US top court weighs if online death threats protected by free speech

US top court weighs if online death threats protected by free speech

WASHINGTON - The US Supreme Court will consider a groundbreaking case Monday about whether death threats posted on Facebook are liable to prosecution or whether threatening comments are protected by consitutional rights to free speech.

It will be the first time the top court's nine justice - who are not known to have Facebook accounts of their own - will consider the limits of First Amendment protections on free speech on social media.

The case involves Anthony Elonis, a rap music enthusiast who posted angry lyrics on his Facebook page aimed at his wife after she left him, taking their two children.

"There's one way to love you but a thousand ways to kill you. I'm not going to rest until your body is a mess, soaked in blood and dying from all the little cuts. Hurry up and die, b****," Elonis posted after the messy break-up ending seven years of marriage.

His wife told police she was "extremely scared" and obtained a "protection from abuse" (PFA) order forbidding Elonis from getting near her.

But that only provoked him further.

"Fold up your PFA and put it in your pocket. Is it thick enough to stop a bullet?" he wrote on Facebook, six months after their split.

His abusive language extended beyond his broken marriage. After an FBI agent visited him, he said he would blow the agent up, then threatened an amusement park he had been fired from and posted about shooting up nearby schools.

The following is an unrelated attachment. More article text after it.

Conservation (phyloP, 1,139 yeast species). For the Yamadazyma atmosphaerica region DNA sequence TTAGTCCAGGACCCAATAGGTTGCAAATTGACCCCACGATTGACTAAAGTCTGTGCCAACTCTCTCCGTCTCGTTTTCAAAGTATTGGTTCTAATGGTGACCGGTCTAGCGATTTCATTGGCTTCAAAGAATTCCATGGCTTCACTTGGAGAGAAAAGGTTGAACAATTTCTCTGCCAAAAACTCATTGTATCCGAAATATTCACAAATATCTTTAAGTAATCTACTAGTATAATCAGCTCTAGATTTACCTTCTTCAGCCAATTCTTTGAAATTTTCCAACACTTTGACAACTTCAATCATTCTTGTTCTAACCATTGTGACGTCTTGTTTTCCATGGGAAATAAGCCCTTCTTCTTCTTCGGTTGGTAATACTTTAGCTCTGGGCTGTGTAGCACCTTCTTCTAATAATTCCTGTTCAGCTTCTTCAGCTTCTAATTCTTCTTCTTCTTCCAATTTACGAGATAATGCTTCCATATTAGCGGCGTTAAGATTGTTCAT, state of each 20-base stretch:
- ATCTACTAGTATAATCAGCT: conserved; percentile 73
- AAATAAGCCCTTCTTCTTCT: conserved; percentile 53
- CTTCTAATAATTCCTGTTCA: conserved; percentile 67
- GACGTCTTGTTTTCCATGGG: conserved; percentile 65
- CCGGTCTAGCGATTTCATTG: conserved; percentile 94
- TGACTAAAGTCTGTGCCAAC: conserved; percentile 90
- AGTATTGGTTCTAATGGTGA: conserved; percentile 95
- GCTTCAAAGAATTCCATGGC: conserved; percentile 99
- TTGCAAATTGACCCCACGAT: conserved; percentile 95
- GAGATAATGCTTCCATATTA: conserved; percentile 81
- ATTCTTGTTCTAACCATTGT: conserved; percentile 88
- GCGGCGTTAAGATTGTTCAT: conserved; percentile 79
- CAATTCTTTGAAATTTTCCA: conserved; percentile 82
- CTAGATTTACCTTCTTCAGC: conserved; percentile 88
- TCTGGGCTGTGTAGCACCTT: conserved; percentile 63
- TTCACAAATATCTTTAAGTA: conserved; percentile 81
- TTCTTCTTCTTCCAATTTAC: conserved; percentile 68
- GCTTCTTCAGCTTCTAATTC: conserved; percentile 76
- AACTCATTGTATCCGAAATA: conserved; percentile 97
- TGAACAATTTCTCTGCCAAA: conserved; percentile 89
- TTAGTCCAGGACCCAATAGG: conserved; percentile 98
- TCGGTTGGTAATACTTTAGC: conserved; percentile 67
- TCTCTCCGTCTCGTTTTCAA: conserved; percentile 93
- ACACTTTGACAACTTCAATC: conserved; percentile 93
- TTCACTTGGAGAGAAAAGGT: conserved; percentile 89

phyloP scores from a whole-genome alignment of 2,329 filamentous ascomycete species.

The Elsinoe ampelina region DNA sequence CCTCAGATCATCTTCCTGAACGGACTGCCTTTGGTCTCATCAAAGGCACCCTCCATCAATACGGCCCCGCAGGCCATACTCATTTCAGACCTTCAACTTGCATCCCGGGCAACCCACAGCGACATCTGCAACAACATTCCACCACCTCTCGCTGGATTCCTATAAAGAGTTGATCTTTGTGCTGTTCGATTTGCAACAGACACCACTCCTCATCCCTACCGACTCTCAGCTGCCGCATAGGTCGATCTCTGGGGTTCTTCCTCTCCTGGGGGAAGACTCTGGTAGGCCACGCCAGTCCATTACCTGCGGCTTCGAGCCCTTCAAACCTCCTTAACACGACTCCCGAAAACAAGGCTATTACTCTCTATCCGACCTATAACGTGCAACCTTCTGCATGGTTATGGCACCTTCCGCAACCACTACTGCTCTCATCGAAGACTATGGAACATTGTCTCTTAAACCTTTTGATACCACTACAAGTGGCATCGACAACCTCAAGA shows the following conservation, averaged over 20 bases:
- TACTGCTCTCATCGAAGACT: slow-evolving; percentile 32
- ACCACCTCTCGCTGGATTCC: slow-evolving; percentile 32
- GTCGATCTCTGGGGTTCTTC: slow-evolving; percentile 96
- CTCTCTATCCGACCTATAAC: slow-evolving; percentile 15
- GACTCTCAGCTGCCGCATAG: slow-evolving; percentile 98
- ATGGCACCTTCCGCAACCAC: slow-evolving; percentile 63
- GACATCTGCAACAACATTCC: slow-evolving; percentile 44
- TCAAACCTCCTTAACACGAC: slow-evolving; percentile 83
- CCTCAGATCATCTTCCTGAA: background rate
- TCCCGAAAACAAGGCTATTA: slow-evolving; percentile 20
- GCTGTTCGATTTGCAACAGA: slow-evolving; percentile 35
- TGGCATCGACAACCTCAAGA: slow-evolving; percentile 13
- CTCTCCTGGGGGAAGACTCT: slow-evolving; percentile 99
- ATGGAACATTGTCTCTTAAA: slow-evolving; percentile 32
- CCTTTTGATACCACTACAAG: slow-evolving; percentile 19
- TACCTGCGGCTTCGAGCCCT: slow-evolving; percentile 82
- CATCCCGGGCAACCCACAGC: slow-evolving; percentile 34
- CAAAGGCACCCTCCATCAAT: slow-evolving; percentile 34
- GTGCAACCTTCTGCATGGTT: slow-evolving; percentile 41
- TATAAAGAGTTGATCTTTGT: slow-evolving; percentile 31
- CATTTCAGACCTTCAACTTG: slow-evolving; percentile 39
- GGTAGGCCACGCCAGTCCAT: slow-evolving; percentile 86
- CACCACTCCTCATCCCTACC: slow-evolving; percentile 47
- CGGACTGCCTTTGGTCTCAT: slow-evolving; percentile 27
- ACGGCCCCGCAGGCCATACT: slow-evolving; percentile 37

He said there were "enough elementary schools in a 10-mile radius to initiate the most heinous school shooting ever imagined." Elonis even mused about laws against uttering death threats.

"Did you know that it's illegal for me to say 'I want to kill my wife?' It's illegal. It's indirect criminal contempt ... Now it was okay for me to say it right then because I was just telling you that it's illegal for me to say I want to kill my wife," he wrote.

He was arrested and charged with communicating threats in interstate commerce, or the Internet.

'True threat'

At trial, Elonis argued that he posted the messages "without a specific intent" to kill, and said writing the lyrics made him feel better after the split.

"This is therapeutic... it helped me to deal with the pain," he told the court.

But a jury did not agree, and Elonis was sentenced to three and a half years (44 months) in prison and three years of supervised release. An appeals court later upheld the conviction.

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